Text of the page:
konnyaku (excluded from this recipe)
Konnyaku, called konjac in English, is made by mixing konjac flour with water and limewater. It is boiled and then solidifies as it cools, and it looks a bit like grey or purple gelatin with black specks. It has been eaten in Japan since the 6th century and is prized for its medicinal properties (though not for its taste, let me tell you!) It is probably one of my least favourite Japanese foods. To me, the texture is strange and it has absolutely no flavour. Because of this, I have not included it in my kenchinjiru — but if you feel adventurous, please feel free to add it in!
Tofu is a good vegetarian source of protein in kenchinjiru. It this recipe, it is important to press the tofu between a layer of paper towels and some plates for a time before tearing it into pieces with your fingers. Another type of tofu sometimes used in kenchinjiru that I love but didn’t use in this recipe is aburaage — deep-fried tofu!
In kenchinjiru, shiitake mushrooms are soaked in water for a time and then removed to create a second dashi. I honestly completely forgot to do this in my recipe, because my husband hates mushrooms and I just kind of forget about them now! (A shame!)
Makes 5-6 servings.
Recipe adapted from Just One Cookbook’s Kenchinjiru.
For the dashi:
- 1 piece of kombu (about 4”x4”)
- 5 cups of water
For the soup:
- 1 block of firm tofu
- 1/2 large daikon, thinly sliced
- 2 carrots, thinly sliced
- 3 satoimo (taro root), thinly sliced
- 1 gobou (burdock root), thinly sliced
- 1 or 2 ounces pork, thinly sliced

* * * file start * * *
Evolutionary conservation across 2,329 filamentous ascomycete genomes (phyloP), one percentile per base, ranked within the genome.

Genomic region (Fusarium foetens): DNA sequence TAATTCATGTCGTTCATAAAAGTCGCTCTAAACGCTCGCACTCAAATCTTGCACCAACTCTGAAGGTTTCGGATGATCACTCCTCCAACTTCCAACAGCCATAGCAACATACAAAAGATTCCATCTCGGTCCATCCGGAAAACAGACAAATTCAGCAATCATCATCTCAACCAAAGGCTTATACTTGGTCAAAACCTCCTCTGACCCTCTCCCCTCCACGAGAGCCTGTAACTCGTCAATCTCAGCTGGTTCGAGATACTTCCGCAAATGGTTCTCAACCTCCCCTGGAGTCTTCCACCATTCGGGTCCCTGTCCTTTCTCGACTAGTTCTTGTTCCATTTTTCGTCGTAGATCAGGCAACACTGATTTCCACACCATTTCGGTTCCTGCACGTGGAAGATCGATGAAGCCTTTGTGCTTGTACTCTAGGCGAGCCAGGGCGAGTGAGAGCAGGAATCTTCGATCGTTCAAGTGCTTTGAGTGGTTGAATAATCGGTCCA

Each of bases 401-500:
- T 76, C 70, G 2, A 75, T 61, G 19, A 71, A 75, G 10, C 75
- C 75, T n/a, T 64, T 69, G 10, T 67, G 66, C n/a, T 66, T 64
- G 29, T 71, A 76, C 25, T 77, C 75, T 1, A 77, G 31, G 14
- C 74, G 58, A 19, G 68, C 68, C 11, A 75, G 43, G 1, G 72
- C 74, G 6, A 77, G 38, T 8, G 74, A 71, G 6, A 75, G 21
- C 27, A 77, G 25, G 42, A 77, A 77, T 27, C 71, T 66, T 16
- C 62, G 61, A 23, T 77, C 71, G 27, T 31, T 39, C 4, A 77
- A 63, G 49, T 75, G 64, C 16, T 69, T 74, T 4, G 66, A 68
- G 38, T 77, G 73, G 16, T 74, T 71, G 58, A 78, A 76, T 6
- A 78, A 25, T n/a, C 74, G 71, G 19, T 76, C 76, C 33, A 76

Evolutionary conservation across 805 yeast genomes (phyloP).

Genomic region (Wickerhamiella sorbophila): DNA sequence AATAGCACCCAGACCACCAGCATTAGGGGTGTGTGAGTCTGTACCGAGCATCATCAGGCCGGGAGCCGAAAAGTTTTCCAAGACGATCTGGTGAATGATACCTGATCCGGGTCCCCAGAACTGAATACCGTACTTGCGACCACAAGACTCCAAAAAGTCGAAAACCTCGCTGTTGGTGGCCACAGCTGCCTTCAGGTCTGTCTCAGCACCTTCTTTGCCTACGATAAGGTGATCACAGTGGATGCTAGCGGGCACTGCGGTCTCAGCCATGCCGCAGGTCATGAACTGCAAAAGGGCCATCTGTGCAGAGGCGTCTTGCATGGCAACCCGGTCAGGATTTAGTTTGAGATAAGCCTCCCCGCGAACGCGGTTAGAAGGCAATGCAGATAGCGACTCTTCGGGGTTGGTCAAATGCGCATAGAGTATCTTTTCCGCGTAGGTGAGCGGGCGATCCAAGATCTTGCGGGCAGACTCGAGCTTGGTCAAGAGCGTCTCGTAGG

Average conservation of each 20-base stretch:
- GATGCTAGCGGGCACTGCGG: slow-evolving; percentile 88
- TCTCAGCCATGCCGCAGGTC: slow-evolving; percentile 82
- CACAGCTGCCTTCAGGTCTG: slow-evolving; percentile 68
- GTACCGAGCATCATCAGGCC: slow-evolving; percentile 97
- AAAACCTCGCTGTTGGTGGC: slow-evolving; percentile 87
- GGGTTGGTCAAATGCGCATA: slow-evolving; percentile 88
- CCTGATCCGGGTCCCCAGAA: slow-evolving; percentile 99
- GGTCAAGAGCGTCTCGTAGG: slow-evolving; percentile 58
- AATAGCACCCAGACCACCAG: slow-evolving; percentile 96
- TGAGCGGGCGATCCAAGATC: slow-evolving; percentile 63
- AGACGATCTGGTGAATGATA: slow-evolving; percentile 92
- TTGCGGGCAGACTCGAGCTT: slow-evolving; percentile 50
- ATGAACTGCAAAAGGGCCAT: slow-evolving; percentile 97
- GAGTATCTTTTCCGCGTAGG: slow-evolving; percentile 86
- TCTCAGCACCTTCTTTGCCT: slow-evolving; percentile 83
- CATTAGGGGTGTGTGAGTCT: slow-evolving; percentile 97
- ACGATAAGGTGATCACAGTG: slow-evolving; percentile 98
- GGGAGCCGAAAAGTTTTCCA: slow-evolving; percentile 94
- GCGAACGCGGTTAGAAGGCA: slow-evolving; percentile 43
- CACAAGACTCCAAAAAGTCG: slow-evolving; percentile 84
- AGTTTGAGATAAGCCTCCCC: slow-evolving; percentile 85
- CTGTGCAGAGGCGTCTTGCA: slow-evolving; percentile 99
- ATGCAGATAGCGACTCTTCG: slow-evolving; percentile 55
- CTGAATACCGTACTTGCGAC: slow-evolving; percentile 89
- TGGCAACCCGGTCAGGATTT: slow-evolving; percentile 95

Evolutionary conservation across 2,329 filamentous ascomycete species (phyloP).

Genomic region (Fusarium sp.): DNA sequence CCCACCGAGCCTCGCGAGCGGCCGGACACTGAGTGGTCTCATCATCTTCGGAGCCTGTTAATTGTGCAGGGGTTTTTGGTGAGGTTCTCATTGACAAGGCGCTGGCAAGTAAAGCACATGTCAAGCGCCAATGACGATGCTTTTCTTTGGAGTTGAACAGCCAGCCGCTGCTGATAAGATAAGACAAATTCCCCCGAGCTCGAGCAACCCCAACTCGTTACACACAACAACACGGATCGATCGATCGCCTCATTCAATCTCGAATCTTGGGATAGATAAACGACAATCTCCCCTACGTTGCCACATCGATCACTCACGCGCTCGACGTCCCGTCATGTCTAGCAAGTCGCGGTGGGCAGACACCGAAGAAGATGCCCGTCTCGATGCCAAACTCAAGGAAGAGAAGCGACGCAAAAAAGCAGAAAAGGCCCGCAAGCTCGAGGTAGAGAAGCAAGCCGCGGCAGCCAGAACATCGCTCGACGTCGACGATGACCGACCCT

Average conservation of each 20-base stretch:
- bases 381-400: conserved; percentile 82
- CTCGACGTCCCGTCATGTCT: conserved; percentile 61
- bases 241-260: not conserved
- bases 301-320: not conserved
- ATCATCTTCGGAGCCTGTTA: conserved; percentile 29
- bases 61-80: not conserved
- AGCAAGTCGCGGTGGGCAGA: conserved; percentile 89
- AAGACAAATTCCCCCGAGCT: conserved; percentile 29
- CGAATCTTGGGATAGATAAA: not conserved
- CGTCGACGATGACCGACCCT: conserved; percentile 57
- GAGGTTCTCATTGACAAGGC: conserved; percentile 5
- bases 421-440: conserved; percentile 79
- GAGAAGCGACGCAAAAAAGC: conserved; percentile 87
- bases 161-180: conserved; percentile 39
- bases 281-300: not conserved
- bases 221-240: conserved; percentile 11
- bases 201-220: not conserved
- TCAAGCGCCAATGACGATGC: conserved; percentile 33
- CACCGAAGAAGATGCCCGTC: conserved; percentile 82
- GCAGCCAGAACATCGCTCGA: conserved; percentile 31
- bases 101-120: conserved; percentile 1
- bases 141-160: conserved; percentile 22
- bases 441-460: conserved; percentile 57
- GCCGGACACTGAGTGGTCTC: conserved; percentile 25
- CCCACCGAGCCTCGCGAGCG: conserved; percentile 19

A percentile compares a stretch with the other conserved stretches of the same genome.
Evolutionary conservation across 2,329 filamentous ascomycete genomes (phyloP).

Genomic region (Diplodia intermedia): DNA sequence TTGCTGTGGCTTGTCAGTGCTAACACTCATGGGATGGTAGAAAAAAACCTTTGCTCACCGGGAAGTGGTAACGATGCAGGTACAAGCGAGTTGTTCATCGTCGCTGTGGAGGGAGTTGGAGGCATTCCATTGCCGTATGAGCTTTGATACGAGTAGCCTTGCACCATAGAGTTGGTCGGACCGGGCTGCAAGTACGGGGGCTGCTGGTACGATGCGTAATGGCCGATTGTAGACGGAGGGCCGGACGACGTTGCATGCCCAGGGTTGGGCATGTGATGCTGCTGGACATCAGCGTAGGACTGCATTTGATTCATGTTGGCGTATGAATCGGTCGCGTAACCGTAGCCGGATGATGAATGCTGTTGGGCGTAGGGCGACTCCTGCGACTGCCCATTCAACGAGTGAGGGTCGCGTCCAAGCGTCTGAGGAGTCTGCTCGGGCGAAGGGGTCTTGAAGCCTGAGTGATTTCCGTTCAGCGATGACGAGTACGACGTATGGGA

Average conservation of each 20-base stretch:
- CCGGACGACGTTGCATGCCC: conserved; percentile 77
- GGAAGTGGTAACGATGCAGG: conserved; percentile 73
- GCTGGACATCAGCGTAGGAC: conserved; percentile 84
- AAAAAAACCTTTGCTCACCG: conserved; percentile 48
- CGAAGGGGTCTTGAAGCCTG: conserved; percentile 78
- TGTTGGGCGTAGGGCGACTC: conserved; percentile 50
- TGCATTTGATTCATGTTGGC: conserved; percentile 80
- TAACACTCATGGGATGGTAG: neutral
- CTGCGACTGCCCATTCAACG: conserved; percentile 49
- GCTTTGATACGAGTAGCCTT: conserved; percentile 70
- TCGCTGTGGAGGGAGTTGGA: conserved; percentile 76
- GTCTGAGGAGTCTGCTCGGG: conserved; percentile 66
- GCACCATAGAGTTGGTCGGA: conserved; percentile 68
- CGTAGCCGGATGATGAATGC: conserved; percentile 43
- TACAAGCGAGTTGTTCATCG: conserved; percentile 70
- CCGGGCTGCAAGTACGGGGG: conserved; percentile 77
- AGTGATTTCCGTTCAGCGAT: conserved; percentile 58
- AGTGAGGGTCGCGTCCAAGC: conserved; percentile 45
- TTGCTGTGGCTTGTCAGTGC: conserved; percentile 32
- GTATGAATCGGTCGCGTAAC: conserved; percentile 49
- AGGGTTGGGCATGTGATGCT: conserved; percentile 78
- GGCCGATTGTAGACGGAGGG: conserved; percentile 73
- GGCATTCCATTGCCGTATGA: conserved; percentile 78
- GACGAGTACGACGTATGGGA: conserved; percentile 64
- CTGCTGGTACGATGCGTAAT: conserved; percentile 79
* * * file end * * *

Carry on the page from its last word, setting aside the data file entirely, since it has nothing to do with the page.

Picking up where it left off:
- green onions (for garnish), chopped
- 1 tbsp sesame oil
- 3 tbsp sake
- 1 tsp kosher salt
- 2 tbsp soy sauce
- aburaage (fried tofu)
- shiitake mushrooms
- miso (instead of kosher salt)
- The morning before cooking, wipe the kombu down with a damp paper towel and soak it in 5 cups of water until you are ready to begin cooking; then remove the kombu. (If you forget to soak it, place the kombu and water in a pot on the stove and bring to a boil. Turn off the heat just before boiling and remove the kombu.) Set the dashi aside.
- Wrap the tofu in paper towels and press between two plates while you prepare the other ingredients.
- Scrub and peel the taro roots. Cut them into 1/4” slices and soak in cold water for 10-15 minutes. Transfer the taro to a pot of water on the stove and bring to a boil. Boil for 5 minutes, then drain and rinse in cool water.
- Peel and thinly slice daikon and carrots. (I like to cut them into half-moons!)
- Peel the burdock root beneath running water. Slice thinly and soak in cold water for 5 minutes.
- Heat sesame oil in a large pot. Sauté daikon, carrots, taro, and burdock until coated with oil. Add the dashi. Tear the tofu into pieces with your hands and add it to the pot. Finally, add pork.
- Bring the soup to a boil, then turn down the heat to simmer. Cook for 10 minutes, skimming occasionally.
- Add sake and salt. Cook until the vegetables are tender. Finally, add the soy sauce.
- Serve garnished with green onions. You can sprinkle it with shichimi togarashi and sansho pepper if you prefer it spicy.
Just One Cookbook, Kenchinjiru
La Fuji Mama, Lazy Mama’s Kenchinjiru
Lovely Beeings, Kenchinjiru Makings
Just Hungry, Kenchinjiru, Japanese Zen Buddhist Vegetable Soup
Sarah Lohman, Eight Flavours: the Untold Story of American Cuisine. (MSG Chapter.)